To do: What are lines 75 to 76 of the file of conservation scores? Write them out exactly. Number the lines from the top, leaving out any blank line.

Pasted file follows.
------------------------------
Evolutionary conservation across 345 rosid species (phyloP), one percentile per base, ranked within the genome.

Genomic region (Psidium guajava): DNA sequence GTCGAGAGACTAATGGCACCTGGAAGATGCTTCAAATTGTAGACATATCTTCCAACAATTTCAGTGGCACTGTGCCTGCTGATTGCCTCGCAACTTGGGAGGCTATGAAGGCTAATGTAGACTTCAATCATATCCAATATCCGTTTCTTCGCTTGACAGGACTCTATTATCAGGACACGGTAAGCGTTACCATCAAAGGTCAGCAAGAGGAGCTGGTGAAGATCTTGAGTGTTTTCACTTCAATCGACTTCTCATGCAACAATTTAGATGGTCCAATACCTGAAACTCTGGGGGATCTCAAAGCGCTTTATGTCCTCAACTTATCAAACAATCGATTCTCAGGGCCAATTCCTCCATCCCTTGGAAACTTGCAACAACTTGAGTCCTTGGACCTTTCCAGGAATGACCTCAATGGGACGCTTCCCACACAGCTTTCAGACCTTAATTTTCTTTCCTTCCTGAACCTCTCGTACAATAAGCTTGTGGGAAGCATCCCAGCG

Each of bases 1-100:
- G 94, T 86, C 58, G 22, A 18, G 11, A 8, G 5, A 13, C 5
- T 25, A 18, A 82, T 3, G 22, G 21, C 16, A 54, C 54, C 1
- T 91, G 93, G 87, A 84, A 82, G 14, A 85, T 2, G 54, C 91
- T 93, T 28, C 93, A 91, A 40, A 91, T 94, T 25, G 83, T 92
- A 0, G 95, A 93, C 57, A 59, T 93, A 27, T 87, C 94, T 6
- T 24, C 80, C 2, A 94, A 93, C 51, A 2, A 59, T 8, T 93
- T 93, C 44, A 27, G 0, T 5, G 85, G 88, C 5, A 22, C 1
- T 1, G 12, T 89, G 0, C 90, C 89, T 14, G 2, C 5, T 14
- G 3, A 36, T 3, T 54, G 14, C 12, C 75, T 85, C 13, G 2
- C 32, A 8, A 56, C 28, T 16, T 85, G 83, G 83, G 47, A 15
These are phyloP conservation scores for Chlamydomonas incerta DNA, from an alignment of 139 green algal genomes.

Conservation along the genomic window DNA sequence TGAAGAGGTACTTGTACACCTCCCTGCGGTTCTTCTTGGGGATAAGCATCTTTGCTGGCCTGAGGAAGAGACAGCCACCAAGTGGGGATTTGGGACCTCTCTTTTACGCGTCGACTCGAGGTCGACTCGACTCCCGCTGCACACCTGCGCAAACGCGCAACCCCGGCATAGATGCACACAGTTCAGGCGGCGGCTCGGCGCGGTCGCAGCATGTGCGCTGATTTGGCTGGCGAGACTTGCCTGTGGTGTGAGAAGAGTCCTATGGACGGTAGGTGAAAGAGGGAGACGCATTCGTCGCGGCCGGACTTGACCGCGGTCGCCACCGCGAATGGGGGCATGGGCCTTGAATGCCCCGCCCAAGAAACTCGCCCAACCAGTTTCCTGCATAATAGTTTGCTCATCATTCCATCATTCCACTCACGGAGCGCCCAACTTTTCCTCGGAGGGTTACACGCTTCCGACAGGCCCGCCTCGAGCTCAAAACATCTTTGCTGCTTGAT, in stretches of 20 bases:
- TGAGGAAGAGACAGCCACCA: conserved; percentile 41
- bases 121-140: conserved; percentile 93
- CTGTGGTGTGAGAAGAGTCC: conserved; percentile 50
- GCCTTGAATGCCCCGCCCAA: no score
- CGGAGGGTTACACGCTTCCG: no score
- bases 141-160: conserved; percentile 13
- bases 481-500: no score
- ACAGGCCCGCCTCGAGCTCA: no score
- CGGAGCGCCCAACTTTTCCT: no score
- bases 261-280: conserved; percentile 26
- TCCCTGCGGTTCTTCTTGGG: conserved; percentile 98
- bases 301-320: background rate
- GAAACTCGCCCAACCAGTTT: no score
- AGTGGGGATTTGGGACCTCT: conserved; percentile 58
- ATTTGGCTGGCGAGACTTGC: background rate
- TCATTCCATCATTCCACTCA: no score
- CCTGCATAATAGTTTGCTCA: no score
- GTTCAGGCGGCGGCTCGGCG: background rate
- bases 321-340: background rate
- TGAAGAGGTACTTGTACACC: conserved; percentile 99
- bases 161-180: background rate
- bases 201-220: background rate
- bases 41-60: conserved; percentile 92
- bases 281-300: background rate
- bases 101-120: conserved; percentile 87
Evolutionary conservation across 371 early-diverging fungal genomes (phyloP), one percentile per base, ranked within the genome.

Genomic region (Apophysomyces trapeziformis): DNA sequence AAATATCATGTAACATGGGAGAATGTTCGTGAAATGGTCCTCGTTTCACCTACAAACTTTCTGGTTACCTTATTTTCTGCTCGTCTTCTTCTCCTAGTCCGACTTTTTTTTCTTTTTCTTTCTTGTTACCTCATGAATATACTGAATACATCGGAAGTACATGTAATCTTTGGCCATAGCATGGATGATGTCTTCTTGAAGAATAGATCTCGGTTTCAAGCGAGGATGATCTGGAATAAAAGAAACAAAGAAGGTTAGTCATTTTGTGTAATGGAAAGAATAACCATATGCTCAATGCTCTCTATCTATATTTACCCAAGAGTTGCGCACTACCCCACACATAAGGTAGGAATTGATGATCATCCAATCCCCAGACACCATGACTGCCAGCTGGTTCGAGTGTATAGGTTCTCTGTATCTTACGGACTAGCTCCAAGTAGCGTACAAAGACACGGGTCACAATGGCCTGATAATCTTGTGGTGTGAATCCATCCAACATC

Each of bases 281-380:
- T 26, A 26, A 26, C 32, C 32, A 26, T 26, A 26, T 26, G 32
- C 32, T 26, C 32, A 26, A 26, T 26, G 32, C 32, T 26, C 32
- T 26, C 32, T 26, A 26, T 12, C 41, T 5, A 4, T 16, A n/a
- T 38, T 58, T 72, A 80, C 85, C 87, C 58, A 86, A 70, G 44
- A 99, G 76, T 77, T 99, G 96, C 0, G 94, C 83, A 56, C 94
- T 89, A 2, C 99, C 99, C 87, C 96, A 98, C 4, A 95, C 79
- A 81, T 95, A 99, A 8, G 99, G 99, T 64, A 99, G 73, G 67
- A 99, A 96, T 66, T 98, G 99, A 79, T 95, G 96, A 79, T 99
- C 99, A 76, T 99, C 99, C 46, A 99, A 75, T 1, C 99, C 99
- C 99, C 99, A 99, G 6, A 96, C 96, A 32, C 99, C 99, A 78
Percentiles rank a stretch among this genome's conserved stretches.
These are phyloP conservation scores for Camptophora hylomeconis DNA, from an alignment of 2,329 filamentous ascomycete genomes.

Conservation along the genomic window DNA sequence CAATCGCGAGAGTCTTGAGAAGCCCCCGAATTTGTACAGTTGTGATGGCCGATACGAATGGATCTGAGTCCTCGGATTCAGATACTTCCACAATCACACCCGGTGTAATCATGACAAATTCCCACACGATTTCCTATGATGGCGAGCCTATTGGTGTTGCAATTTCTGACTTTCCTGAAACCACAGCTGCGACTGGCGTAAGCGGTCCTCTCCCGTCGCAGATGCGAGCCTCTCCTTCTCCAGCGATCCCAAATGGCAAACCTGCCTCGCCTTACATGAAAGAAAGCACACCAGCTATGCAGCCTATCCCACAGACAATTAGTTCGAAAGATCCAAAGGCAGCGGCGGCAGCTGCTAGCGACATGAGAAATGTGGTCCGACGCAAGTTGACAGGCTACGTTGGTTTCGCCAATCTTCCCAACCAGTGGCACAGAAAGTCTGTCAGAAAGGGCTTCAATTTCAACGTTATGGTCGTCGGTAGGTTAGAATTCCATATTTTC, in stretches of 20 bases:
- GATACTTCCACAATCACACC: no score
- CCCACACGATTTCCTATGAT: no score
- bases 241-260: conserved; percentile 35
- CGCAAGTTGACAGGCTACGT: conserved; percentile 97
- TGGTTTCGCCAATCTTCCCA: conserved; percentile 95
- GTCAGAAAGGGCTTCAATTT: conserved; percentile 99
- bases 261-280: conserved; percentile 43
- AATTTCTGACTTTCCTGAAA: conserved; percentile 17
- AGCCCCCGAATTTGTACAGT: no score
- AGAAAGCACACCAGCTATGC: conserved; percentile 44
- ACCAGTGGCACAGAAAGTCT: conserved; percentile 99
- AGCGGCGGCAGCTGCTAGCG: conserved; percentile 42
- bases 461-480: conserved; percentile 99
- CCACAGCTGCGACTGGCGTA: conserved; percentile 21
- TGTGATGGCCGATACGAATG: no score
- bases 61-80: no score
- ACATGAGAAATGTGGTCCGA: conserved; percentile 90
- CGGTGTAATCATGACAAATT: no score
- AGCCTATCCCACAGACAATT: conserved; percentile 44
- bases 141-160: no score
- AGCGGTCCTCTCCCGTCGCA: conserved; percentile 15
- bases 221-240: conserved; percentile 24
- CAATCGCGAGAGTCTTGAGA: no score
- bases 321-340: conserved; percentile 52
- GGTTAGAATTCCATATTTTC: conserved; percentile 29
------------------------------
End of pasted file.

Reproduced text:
- AGCCTATCCCACAGACAATT: conserved; percentile 44
- bases 141-160: no score